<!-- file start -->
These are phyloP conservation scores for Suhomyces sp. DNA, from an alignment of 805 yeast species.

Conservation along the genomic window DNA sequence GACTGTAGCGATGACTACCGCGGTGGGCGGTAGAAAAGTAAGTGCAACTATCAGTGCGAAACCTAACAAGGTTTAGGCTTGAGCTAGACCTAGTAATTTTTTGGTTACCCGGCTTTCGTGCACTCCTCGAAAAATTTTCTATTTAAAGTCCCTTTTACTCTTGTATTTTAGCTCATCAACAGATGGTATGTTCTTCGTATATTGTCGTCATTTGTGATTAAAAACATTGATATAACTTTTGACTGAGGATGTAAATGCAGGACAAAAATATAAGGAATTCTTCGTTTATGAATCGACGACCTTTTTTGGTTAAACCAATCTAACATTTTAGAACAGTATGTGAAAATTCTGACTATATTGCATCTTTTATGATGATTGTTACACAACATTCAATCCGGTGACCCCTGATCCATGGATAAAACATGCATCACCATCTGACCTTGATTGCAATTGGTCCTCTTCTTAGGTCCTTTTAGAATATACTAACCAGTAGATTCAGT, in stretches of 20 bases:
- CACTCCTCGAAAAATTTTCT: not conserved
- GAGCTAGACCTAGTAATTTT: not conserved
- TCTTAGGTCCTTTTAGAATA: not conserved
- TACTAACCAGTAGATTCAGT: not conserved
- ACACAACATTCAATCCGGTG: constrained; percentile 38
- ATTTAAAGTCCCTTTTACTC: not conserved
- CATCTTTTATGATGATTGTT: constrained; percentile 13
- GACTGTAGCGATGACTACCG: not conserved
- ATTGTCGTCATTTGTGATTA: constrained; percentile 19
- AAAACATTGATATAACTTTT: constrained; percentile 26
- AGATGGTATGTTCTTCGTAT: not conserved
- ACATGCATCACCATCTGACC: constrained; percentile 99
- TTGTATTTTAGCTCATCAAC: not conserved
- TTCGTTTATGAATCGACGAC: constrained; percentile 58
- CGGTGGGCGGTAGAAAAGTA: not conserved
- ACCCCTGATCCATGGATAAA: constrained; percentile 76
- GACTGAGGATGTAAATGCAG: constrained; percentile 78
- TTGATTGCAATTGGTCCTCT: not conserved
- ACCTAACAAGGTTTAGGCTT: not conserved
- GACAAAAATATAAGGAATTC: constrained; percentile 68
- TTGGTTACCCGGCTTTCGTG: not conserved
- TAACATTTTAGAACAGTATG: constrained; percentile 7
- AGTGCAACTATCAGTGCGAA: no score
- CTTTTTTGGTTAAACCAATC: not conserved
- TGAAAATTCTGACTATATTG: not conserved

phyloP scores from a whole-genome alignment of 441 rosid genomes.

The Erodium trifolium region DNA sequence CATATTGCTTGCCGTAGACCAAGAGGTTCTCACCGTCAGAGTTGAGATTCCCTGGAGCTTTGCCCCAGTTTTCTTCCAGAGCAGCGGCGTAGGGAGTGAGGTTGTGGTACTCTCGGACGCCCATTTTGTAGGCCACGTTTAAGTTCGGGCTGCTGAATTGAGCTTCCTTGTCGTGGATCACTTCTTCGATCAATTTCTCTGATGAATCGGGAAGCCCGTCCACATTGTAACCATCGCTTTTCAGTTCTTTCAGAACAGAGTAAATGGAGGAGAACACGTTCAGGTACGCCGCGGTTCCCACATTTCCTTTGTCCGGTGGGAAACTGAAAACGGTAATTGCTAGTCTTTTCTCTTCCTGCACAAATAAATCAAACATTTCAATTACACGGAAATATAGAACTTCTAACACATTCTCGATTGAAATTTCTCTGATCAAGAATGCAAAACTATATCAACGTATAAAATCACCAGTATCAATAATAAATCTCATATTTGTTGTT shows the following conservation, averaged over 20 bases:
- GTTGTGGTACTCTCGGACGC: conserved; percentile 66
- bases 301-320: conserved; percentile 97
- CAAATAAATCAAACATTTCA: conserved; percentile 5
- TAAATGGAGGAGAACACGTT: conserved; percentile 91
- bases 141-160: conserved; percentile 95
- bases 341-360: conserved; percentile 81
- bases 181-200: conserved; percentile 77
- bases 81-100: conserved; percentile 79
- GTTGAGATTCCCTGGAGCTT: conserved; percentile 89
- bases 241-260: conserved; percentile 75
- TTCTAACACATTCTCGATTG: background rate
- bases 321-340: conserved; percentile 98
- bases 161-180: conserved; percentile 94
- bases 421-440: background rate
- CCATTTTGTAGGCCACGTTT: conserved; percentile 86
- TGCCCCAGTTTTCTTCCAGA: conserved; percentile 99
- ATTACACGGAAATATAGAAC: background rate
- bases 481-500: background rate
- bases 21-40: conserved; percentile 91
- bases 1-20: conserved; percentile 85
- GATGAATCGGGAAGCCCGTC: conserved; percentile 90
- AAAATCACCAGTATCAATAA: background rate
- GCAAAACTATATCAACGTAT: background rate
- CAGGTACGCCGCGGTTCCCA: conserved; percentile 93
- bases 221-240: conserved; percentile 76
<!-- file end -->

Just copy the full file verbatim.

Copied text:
These are phyloP conservation scores for Suhomyces sp. DNA, from an alignment of 805 yeast species.

Conservation along the genomic window DNA sequence GACTGTAGCGATGACTACCGCGGTGGGCGGTAGAAAAGTAAGTGCAACTATCAGTGCGAAACCTAACAAGGTTTAGGCTTGAGCTAGACCTAGTAATTTTTTGGTTACCCGGCTTTCGTGCACTCCTCGAAAAATTTTCTATTTAAAGTCCCTTTTACTCTTGTATTTTAGCTCATCAACAGATGGTATGTTCTTCGTATATTGTCGTCATTTGTGATTAAAAACATTGATATAACTTTTGACTGAGGATGTAAATGCAGGACAAAAATATAAGGAATTCTTCGTTTATGAATCGACGACCTTTTTTGGTTAAACCAATCTAACATTTTAGAACAGTATGTGAAAATTCTGACTATATTGCATCTTTTATGATGATTGTTACACAACATTCAATCCGGTGACCCCTGATCCATGGATAAAACATGCATCACCATCTGACCTTGATTGCAATTGGTCCTCTTCTTAGGTCCTTTTAGAATATACTAACCAGTAGATTCAGT, in stretches of 20 bases:
- CACTCCTCGAAAAATTTTCT: not conserved
- GAGCTAGACCTAGTAATTTT: not conserved
- TCTTAGGTCCTTTTAGAATA: not conserved
- TACTAACCAGTAGATTCAGT: not conserved
- ACACAACATTCAATCCGGTG: constrained; percentile 38
- ATTTAAAGTCCCTTTTACTC: not conserved
- CATCTTTTATGATGATTGTT: constrained; percentile 13
- GACTGTAGCGATGACTACCG: not conserved
- ATTGTCGTCATTTGTGATTA: constrained; percentile 19
- AAAACATTGATATAACTTTT: constrained; percentile 26
- AGATGGTATGTTCTTCGTAT: not conserved
- ACATGCATCACCATCTGACC: constrained; percentile 99
- TTGTATTTTAGCTCATCAAC: not conserved
- TTCGTTTATGAATCGACGAC: constrained; percentile 58
- CGGTGGGCGGTAGAAAAGTA: not conserved
- ACCCCTGATCCATGGATAAA: constrained; percentile 76
- GACTGAGGATGTAAATGCAG: constrained; percentile 78
- TTGATTGCAATTGGTCCTCT: not conserved
- ACCTAACAAGGTTTAGGCTT: not conserved
- GACAAAAATATAAGGAATTC: constrained; percentile 68
- TTGGTTACCCGGCTTTCGTG: not conserved
- TAACATTTTAGAACAGTATG: constrained; percentile 7
- AGTGCAACTATCAGTGCGAA: no score
- CTTTTTTGGTTAAACCAATC: not conserved
- TGAAAATTCTGACTATATTG: not conserved

phyloP scores from a whole-genome alignment of 441 rosid genomes.

The Erodium trifolium region DNA sequence CATATTGCTTGCCGTAGACCAAGAGGTTCTCACCGTCAGAGTTGAGATTCCCTGGAGCTTTGCCCCAGTTTTCTTCCAGAGCAGCGGCGTAGGGAGTGAGGTTGTGGTACTCTCGGACGCCCATTTTGTAGGCCACGTTTAAGTTCGGGCTGCTGAATTGAGCTTCCTTGTCGTGGATCACTTCTTCGATCAATTTCTCTGATGAATCGGGAAGCCCGTCCACATTGTAACCATCGCTTTTCAGTTCTTTCAGAACAGAGTAAATGGAGGAGAACACGTTCAGGTACGCCGCGGTTCCCACATTTCCTTTGTCCGGTGGGAAACTGAAAACGGTAATTGCTAGTCTTTTCTCTTCCTGCACAAATAAATCAAACATTTCAATTACACGGAAATATAGAACTTCTAACACATTCTCGATTGAAATTTCTCTGATCAAGAATGCAAAACTATATCAACGTATAAAATCACCAGTATCAATAATAAATCTCATATTTGTTGTT shows the following conservation, averaged over 20 bases:
- GTTGTGGTACTCTCGGACGC: conserved; percentile 66
- bases 301-320: conserved; percentile 97
- CAAATAAATCAAACATTTCA: conserved; percentile 5
- TAAATGGAGGAGAACACGTT: conserved; percentile 91
- bases 141-160: conserved; percentile 95
- bases 341-360: conserved; percentile 81
- bases 181-200: conserved; percentile 77
- bases 81-100: conserved; percentile 79
- GTTGAGATTCCCTGGAGCTT: conserved; percentile 89
- bases 241-260: conserved; percentile 75
- TTCTAACACATTCTCGATTG: background rate
- bases 321-340: conserved; percentile 98
- bases 161-180: conserved; percentile 94
- bases 421-440: background rate
- CCATTTTGTAGGCCACGTTT: conserved; percentile 86
- TGCCCCAGTTTTCTTCCAGA: conserved; percentile 99
- ATTACACGGAAATATAGAAC: background rate
- bases 481-500: background rate
- bases 21-40: conserved; percentile 91
- bases 1-20: conserved; percentile 85
- GATGAATCGGGAAGCCCGTC: conserved; percentile 90
- AAAATCACCAGTATCAATAA: background rate
- GCAAAACTATATCAACGTAT: background rate
- CAGGTACGCCGCGGTTCCCA: conserved; percentile 93
- bases 221-240: conserved; percentile 76